So, Marchman posts a link to a guy who claims to have a list of the 2003 drug test failures. Then Jay wonders whether Marchman posting the link is a hypocritical move based on stuff Marchman has said in the past about trafficking in this kind of stuff. I scanned through the list quickly, and then, just as I was trying to figure out whether I would be committing any ethical violation by linking to it, it disappears.
So to sum up: we have an intermittently invisible list of unsubstantiated names creating a hypothetical blogger ethics problem.
In other words, just another day at the office in the steroids era.
UPDATE: I was able to get the list again, but I personally don’t feel comfortable reproducing it unless and until it has some sort of confirmation. If you’re really curious you can work your way through the above links and try your luck with the wonky link to the actual names. My only comment: if the list is accurate, there are maybe 2-3 names on it that will raise an eyebrow but no one (I don’t think, anyway) whose name on the list will cause anyone to alter their perception of baseball history or anything. I think the biggest surprise is the number of fat and out of shape guys listed. The sort of names who make you wonder whether PEDs actually do anything for anyone.
UPDATE II: It’s been suggested by those who have seen the list that I am perhaps underselling the names on it. I think there’s some truth to that. My point, though, wasn’t that there aren’t big names. There clearly are. It’s that there are very few names who would surprise you if someone told you today that they used steroids. Only one seems like both a big name and a surprise in that regard. That’s all I meant.
That said: I am not going to link it and I’m not going to discuss any names on it unless and until there is some confirmation. For what it’s worth, though I’m not a reporter, I’m seeking some at the moment.
UPDATE III: Still not discussing names ON the list, but MatthewA makes a good point in the comments: Jason Grimsley’s name is NOT on the list, and by all accounts it should be. We’ll see what shakes out of all of this, but that omission is a major blow to the list’s credibility.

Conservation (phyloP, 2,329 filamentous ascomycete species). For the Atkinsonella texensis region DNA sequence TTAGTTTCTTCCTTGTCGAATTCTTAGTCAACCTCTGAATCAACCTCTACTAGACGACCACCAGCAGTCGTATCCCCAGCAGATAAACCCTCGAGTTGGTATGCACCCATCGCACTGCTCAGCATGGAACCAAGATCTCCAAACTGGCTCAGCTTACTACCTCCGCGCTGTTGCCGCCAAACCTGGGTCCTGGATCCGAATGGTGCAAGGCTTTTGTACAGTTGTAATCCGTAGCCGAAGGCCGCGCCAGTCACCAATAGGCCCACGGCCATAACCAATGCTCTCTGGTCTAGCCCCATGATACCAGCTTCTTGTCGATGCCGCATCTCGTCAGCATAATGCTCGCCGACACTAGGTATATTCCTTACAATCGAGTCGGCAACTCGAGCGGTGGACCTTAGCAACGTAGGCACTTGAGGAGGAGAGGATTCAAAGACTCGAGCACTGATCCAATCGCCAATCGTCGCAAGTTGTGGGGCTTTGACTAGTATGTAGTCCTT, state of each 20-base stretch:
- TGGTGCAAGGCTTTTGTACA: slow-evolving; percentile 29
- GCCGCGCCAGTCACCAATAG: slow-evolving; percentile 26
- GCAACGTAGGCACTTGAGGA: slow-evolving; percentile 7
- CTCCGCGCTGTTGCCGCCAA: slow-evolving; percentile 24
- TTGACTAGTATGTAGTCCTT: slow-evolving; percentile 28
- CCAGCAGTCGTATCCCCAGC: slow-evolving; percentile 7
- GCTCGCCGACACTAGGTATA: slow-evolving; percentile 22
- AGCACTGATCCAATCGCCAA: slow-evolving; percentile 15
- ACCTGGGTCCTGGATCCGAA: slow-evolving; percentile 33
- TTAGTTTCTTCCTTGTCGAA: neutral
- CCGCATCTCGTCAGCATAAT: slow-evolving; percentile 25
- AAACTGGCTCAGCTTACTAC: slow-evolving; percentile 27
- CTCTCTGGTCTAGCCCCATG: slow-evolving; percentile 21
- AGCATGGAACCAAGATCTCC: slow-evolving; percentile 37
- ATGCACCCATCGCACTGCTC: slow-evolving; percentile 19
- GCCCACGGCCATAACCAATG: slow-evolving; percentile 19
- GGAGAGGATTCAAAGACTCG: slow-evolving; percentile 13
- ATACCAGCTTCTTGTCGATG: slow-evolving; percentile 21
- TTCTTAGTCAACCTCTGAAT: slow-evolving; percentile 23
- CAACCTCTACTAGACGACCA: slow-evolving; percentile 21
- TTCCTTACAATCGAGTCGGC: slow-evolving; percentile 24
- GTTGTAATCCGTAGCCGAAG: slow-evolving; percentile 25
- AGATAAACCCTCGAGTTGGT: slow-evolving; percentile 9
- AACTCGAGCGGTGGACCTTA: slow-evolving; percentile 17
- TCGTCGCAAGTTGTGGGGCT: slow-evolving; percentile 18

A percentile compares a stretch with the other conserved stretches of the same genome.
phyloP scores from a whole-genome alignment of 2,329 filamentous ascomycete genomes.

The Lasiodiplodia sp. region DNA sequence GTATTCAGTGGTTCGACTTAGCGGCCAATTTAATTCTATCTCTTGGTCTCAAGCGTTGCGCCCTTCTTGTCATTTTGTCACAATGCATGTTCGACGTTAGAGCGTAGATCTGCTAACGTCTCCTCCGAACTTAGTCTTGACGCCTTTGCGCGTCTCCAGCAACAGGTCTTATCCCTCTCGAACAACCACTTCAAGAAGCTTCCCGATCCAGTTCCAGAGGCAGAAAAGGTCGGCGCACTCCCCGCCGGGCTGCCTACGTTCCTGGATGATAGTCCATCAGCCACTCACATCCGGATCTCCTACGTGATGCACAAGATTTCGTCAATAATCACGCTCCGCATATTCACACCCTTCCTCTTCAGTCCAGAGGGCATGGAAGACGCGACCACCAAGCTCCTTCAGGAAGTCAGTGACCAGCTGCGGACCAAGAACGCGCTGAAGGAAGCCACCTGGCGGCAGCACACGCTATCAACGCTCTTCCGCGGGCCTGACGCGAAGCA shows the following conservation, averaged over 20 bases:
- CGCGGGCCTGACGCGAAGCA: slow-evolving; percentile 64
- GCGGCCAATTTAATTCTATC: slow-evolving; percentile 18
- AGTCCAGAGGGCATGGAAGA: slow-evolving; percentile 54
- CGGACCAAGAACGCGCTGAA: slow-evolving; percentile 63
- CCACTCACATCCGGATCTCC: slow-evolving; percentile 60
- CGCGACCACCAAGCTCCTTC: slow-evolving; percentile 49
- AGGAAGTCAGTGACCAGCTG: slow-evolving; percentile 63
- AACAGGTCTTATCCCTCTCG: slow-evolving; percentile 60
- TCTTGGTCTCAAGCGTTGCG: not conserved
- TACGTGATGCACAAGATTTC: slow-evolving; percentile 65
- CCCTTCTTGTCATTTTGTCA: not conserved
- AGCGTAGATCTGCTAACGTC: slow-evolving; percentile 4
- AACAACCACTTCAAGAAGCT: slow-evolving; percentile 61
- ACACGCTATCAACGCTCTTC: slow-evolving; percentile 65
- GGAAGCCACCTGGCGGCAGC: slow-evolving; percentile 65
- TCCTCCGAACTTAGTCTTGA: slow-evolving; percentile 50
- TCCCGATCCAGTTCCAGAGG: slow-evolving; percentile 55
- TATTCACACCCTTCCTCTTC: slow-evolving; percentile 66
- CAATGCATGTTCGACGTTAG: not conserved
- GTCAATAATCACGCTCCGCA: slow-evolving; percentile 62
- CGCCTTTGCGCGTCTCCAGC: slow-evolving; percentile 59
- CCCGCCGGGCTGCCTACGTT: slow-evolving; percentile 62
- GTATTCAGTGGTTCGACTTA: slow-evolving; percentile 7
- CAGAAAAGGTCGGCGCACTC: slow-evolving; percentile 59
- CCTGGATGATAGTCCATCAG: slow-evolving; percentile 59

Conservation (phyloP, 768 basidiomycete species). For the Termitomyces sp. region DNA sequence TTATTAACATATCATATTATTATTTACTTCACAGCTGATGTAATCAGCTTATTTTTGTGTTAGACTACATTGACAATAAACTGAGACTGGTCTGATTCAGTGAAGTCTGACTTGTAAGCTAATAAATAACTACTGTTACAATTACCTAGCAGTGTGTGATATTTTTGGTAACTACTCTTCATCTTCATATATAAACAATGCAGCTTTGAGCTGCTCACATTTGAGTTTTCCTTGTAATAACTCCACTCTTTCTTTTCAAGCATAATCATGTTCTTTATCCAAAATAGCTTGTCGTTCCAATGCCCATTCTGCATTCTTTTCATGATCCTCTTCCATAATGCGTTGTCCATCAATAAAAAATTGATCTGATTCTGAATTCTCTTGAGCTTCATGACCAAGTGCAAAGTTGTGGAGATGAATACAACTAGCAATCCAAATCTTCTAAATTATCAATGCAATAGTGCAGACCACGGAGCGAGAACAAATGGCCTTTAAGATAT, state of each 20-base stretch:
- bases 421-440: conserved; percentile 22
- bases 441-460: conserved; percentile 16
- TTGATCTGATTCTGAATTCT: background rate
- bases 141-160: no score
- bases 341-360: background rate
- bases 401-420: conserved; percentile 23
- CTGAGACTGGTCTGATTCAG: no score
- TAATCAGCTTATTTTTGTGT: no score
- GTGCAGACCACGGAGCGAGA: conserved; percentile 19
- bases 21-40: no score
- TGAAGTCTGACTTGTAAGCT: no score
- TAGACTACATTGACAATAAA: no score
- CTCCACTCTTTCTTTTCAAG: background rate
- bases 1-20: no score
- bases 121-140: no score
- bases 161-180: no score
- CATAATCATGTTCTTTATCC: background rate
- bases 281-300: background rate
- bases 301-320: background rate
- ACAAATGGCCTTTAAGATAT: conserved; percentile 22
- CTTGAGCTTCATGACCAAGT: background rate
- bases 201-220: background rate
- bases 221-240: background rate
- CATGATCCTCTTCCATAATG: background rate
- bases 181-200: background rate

UPDATE IV: Further basis for doubt, from reader Peter:
The list is obviously in Divisional order going from East to West, AL to NL – but testing was reportedly random, a few players at a time, and over the course of the season. So tests would be stored either in the order they were tested or in some other easily sortable data model – like alphabetical ordering, or something that made any empirical sense. This list is a guy who went through the rosters of each team, picked out the names he thought sounded good, and pruned it down to the number he wanted. And there aren’t NEARLY enough fringe players here – we’ve heard repeatedly that the pressure is for people to take drugs to make the leap to the show.
you shouldn’t have to be a lawyer to have a little sense of prudence.
Good point, though it’s possible that either (a) the person who got it was working from a hard copy and sorted it or (b) the list was at one point compiled in team order for reporting back purposes, be it to union reps or the ballclubs, or what have you. That said, yes, prudence and skepticism is in order.
UPDATE V: I have spoken with someone who is definitely in a position to know about the veracity of the list and that person says — definitively — that the list is a fake. There are multiple names that aren’t on it that would be if this was the real McCoy and vice-versa.
Case closed. Now if you’ll excuse me, I’m off to beat the living crap out of the blogger who made it up. It’s rough out here for a blogger, and we sure as hell don’t need anyone else doing things to discredit the medium.